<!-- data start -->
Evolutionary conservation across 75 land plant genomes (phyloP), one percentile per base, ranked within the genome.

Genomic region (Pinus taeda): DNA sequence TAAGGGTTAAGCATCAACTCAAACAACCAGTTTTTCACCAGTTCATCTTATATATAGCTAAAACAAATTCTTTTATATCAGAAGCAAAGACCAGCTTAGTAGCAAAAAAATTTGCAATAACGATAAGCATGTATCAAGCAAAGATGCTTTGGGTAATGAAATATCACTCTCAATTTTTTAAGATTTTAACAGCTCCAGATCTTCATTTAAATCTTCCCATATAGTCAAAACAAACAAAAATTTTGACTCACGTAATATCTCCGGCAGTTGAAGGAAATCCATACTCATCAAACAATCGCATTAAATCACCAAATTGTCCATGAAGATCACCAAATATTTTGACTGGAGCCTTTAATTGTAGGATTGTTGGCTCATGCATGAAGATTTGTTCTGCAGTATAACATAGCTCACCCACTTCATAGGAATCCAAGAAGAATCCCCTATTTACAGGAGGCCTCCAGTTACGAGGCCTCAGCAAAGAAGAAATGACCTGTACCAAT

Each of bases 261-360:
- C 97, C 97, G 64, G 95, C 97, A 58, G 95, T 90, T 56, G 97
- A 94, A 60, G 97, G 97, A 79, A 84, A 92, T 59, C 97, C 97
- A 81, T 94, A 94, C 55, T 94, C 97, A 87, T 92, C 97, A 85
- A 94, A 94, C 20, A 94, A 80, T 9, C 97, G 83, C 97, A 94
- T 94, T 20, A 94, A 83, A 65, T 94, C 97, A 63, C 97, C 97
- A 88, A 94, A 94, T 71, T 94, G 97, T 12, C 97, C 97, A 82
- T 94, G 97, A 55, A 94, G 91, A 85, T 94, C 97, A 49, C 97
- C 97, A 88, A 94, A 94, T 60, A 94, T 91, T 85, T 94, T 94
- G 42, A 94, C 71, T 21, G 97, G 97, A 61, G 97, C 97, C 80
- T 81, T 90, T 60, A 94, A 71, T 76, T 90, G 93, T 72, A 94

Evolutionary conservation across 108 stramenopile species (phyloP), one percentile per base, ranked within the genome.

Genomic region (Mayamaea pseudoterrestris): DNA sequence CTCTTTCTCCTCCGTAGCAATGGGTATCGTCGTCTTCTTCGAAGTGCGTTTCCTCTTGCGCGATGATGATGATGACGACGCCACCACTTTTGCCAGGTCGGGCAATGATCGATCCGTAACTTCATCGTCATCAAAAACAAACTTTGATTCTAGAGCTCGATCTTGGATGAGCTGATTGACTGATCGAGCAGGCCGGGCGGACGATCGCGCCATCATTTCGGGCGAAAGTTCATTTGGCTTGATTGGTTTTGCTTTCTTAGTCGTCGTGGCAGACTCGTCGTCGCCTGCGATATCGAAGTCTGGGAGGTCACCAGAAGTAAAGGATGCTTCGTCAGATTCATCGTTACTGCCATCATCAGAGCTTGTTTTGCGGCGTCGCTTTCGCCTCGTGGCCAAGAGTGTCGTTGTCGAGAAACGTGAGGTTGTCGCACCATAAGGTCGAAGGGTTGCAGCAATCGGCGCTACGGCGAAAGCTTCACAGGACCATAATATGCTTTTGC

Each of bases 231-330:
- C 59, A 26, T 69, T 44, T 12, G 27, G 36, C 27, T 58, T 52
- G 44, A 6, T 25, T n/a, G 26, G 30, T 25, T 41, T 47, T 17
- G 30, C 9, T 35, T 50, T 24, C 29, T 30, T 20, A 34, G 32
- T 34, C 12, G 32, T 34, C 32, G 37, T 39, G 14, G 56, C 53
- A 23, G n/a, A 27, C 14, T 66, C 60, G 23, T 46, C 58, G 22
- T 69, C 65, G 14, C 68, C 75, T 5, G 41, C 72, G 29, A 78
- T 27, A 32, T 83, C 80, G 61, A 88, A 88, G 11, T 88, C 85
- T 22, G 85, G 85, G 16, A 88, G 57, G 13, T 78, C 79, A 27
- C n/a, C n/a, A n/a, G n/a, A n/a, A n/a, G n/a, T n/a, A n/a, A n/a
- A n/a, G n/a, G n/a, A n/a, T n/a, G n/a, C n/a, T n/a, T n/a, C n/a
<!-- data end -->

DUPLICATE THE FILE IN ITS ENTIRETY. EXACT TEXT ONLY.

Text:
Evolutionary conservation across 75 land plant genomes (phyloP), one percentile per base, ranked within the genome.

Genomic region (Pinus taeda): DNA sequence TAAGGGTTAAGCATCAACTCAAACAACCAGTTTTTCACCAGTTCATCTTATATATAGCTAAAACAAATTCTTTTATATCAGAAGCAAAGACCAGCTTAGTAGCAAAAAAATTTGCAATAACGATAAGCATGTATCAAGCAAAGATGCTTTGGGTAATGAAATATCACTCTCAATTTTTTAAGATTTTAACAGCTCCAGATCTTCATTTAAATCTTCCCATATAGTCAAAACAAACAAAAATTTTGACTCACGTAATATCTCCGGCAGTTGAAGGAAATCCATACTCATCAAACAATCGCATTAAATCACCAAATTGTCCATGAAGATCACCAAATATTTTGACTGGAGCCTTTAATTGTAGGATTGTTGGCTCATGCATGAAGATTTGTTCTGCAGTATAACATAGCTCACCCACTTCATAGGAATCCAAGAAGAATCCCCTATTTACAGGAGGCCTCCAGTTACGAGGCCTCAGCAAAGAAGAAATGACCTGTACCAAT

Each of bases 261-360:
- C 97, C 97, G 64, G 95, C 97, A 58, G 95, T 90, T 56, G 97
- A 94, A 60, G 97, G 97, A 79, A 84, A 92, T 59, C 97, C 97
- A 81, T 94, A 94, C 55, T 94, C 97, A 87, T 92, C 97, A 85
- A 94, A 94, C 20, A 94, A 80, T 9, C 97, G 83, C 97, A 94
- T 94, T 20, A 94, A 83, A 65, T 94, C 97, A 63, C 97, C 97
- A 88, A 94, A 94, T 71, T 94, G 97, T 12, C 97, C 97, A 82
- T 94, G 97, A 55, A 94, G 91, A 85, T 94, C 97, A 49, C 97
- C 97, A 88, A 94, A 94, T 60, A 94, T 91, T 85, T 94, T 94
- G 42, A 94, C 71, T 21, G 97, G 97, A 61, G 97, C 97, C 80
- T 81, T 90, T 60, A 94, A 71, T 76, T 90, G 93, T 72, A 94

Evolutionary conservation across 108 stramenopile species (phyloP), one percentile per base, ranked within the genome.

Genomic region (Mayamaea pseudoterrestris): DNA sequence CTCTTTCTCCTCCGTAGCAATGGGTATCGTCGTCTTCTTCGAAGTGCGTTTCCTCTTGCGCGATGATGATGATGACGACGCCACCACTTTTGCCAGGTCGGGCAATGATCGATCCGTAACTTCATCGTCATCAAAAACAAACTTTGATTCTAGAGCTCGATCTTGGATGAGCTGATTGACTGATCGAGCAGGCCGGGCGGACGATCGCGCCATCATTTCGGGCGAAAGTTCATTTGGCTTGATTGGTTTTGCTTTCTTAGTCGTCGTGGCAGACTCGTCGTCGCCTGCGATATCGAAGTCTGGGAGGTCACCAGAAGTAAAGGATGCTTCGTCAGATTCATCGTTACTGCCATCATCAGAGCTTGTTTTGCGGCGTCGCTTTCGCCTCGTGGCCAAGAGTGTCGTTGTCGAGAAACGTGAGGTTGTCGCACCATAAGGTCGAAGGGTTGCAGCAATCGGCGCTACGGCGAAAGCTTCACAGGACCATAATATGCTTTTGC

Each of bases 231-330:
- C 59, A 26, T 69, T 44, T 12, G 27, G 36, C 27, T 58, T 52
- G 44, A 6, T 25, T n/a, G 26, G 30, T 25, T 41, T 47, T 17
- G 30, C 9, T 35, T 50, T 24, C 29, T 30, T 20, A 34, G 32
- T 34, C 12, G 32, T 34, C 32, G 37, T 39, G 14, G 56, C 53
- A 23, G n/a, A 27, C 14, T 66, C 60, G 23, T 46, C 58, G 22
- T 69, C 65, G 14, C 68, C 75, T 5, G 41, C 72, G 29, A 78
- T 27, A 32, T 83, C 80, G 61, A 88, A 88, G 11, T 88, C 85
- T 22, G 85, G 85, G 16, A 88, G 57, G 13, T 78, C 79, A 27
- C n/a, C n/a, A n/a, G n/a, A n/a, A n/a, G n/a, T n/a, A n/a, A n/a
- A n/a, G n/a, G n/a, A n/a, T n/a, G n/a, C n/a, T n/a, T n/a, C n/a